For Obama, there are some positive signs. For one, his fundraising is strong. So far, he and the Democratic Party have outraised the Republicans -- bringing in $70 million in the third quarter alone. Just last month, the campaign announced that more than 1 million people had donated to the campaign in support of Obama's re-election. 

A Gallup poll released last week also showed Obama tied against former Massachusetts Gov. Mitt Romney -- and beating Texas Gov. Rick Perry and businessman Herman Cain in hypothetical matchups. 

Democratic strategist Joe Trippi said there's still time for Obama to either "win beautiful" like Reagan, and campaign on a yet-to-be-realized economic recovery, or "win ugly" like Richard Nixon by hammering his opponent into oblivion. Nixon, too, faced low approval ratings in his third year, but went on to trounce then-Sen. George McGovern, who was seen as a weak candidate.  

"Neither one of those (routes) is closed off yet," Trippi said.

But while a few past incumbents in trying times have turned things around before the election, Obama faces some realities that are unprecedented. 

The national debt is now at about $15 trillion -- a situation that contributed to the first-ever credit rating downgrade of the U.S., by Standard & Poor's. Washington is trying to rein in the deficit and improve the long-term outlook, but the so-called Super Committee tasked with achieving some reductions is struggling to reach the $1.2 trillion minimum deficit-reduction goal.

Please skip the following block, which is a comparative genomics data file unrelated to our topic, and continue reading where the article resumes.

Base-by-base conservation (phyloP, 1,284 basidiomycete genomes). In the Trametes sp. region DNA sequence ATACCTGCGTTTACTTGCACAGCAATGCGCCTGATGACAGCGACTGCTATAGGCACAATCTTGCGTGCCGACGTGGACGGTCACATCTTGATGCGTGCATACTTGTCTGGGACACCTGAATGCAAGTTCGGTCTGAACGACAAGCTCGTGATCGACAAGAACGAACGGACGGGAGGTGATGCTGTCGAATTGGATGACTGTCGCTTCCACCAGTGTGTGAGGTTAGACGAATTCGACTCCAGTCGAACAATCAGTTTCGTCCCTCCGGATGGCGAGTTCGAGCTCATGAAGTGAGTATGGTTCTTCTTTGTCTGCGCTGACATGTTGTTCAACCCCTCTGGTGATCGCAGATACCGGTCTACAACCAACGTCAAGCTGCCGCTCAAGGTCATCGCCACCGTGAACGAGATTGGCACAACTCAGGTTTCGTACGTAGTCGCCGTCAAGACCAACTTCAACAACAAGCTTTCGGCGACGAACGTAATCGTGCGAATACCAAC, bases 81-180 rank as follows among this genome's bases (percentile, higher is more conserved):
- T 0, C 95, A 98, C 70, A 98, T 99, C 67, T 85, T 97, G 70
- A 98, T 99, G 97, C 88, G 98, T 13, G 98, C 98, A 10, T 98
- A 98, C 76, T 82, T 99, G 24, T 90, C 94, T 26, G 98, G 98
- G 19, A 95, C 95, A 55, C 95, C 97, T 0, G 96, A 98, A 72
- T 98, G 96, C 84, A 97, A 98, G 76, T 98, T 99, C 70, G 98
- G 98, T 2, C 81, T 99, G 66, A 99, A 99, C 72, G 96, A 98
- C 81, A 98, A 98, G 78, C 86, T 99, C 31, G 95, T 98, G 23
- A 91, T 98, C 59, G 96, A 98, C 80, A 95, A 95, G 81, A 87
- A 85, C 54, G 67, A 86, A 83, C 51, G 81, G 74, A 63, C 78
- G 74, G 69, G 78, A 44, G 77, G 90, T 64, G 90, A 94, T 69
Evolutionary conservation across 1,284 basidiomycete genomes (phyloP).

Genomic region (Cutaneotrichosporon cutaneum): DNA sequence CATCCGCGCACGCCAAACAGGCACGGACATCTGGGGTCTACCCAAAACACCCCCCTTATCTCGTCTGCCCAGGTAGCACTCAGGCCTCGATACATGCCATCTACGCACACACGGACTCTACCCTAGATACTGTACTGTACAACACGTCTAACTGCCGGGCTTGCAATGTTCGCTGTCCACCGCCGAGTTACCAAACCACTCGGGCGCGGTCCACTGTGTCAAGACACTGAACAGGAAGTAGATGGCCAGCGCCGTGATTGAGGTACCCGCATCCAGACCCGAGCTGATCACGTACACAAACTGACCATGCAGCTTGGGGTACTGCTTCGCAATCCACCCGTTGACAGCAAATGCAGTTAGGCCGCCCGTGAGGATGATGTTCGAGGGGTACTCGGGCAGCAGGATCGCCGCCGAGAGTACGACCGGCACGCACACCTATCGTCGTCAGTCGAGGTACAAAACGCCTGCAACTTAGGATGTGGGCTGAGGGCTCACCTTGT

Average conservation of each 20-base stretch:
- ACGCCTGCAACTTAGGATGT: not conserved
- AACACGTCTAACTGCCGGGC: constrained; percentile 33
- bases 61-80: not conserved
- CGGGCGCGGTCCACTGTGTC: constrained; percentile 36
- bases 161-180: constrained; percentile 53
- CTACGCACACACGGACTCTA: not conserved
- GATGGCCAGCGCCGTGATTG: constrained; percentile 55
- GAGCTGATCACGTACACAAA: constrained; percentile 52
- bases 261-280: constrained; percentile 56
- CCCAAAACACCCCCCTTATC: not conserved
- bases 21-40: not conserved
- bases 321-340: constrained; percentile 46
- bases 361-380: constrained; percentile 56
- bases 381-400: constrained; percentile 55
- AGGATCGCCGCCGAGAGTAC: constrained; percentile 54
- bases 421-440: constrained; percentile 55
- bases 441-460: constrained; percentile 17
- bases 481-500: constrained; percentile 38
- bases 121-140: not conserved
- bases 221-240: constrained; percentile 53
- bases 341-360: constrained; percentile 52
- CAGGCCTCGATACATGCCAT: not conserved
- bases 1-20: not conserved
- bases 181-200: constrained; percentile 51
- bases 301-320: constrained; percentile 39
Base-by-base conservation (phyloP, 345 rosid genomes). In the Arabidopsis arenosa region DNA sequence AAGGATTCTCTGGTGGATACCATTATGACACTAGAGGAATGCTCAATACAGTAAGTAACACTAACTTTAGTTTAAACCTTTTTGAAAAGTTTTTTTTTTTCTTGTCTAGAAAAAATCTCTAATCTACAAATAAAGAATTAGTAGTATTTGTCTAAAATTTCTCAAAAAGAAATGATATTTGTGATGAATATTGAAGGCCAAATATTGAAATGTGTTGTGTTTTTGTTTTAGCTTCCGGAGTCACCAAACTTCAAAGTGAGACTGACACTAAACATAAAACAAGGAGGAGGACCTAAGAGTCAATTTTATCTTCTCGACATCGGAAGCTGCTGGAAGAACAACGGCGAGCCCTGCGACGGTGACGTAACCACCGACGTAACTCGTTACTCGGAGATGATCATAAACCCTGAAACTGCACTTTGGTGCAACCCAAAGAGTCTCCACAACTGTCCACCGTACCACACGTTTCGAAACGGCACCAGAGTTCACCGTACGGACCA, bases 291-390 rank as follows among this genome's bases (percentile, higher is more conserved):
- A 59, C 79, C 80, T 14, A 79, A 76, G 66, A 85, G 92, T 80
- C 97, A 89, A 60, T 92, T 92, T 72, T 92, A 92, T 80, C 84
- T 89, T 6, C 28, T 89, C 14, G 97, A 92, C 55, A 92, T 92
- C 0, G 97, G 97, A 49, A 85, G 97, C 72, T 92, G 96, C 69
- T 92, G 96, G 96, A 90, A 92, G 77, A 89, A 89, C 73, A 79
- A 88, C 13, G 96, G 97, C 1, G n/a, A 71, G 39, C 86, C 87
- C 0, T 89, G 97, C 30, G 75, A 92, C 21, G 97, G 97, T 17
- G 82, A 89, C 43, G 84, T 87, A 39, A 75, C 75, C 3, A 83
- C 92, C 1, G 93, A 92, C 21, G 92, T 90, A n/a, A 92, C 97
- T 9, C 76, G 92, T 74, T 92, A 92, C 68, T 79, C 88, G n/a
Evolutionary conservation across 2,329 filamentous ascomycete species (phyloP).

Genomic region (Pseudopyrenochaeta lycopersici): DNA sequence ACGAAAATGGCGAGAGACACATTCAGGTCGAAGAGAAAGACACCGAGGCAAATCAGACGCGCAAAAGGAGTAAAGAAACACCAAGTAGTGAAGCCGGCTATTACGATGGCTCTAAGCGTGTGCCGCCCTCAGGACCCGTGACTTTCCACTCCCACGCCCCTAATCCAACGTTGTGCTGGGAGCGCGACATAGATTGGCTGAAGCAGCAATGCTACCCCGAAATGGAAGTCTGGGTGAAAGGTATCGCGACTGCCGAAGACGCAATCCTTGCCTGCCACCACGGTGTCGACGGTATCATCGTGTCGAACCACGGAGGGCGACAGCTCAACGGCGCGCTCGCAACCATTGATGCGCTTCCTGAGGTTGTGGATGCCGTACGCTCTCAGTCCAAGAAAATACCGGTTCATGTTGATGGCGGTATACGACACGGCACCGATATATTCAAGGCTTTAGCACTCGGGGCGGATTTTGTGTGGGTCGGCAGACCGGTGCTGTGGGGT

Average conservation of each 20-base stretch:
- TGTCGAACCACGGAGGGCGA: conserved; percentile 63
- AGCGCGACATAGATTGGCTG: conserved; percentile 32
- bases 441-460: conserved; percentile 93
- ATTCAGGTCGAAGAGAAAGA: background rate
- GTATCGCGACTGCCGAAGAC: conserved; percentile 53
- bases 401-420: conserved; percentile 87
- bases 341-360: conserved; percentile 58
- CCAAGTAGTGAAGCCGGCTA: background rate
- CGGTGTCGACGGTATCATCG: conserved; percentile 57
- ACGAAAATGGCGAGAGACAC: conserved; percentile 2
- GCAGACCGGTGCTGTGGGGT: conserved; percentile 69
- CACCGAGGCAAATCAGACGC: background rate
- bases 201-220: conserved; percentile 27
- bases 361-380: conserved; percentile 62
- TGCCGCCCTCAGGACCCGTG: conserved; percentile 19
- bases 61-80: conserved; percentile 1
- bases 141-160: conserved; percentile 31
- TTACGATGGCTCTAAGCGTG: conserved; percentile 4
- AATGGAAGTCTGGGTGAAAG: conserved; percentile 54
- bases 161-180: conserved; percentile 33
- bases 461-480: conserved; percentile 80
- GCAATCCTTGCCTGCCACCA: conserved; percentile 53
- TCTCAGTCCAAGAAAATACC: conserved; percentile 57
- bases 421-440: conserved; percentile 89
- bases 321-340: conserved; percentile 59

Longtime Republican strategist Sal Russo said despite the success of presidents like Reagan in turning things around that last year, he doesn't see that happening with Obama. He said Obama has not planted the seeds for a robust recovery in the year ahead. 

"I think practically, it's at the point of no return," said Russo, now co-founder of and chief strategist at the Tea Party Express. "People have to be hopeful about the future and see that things are changing for the better. That was Reagan's thing. ... Today, nobody sees the future as bright." 

In a sign of the difficult times, White House Chief of Staff Bill Daley has turned over some of his responsibilities to Pete Rouse, the man he replaced just 10 months ago. A senior White House official told Fox News that Daley proposed expanding Rouse's responsibilities after Daley "took some heat for the problems with Congress."

GOP strategist Terry Holt said Obama likely has until the second quarter of 2012 to convince Americans that the economy is improving. 

"Ultimately, it's still possible to get elected. He's an incumbent president. They have a lot of tools at their disposal," he said. "They never really stood down their political operation." 

But Holt said, "the fundamentals in the global economy ... don't make people terribly optimistic." He said the president's health care overhaul "blew a huge hole in the vote with seniors," and a united Republican front will give the GOP nominee a "real shot at beating him."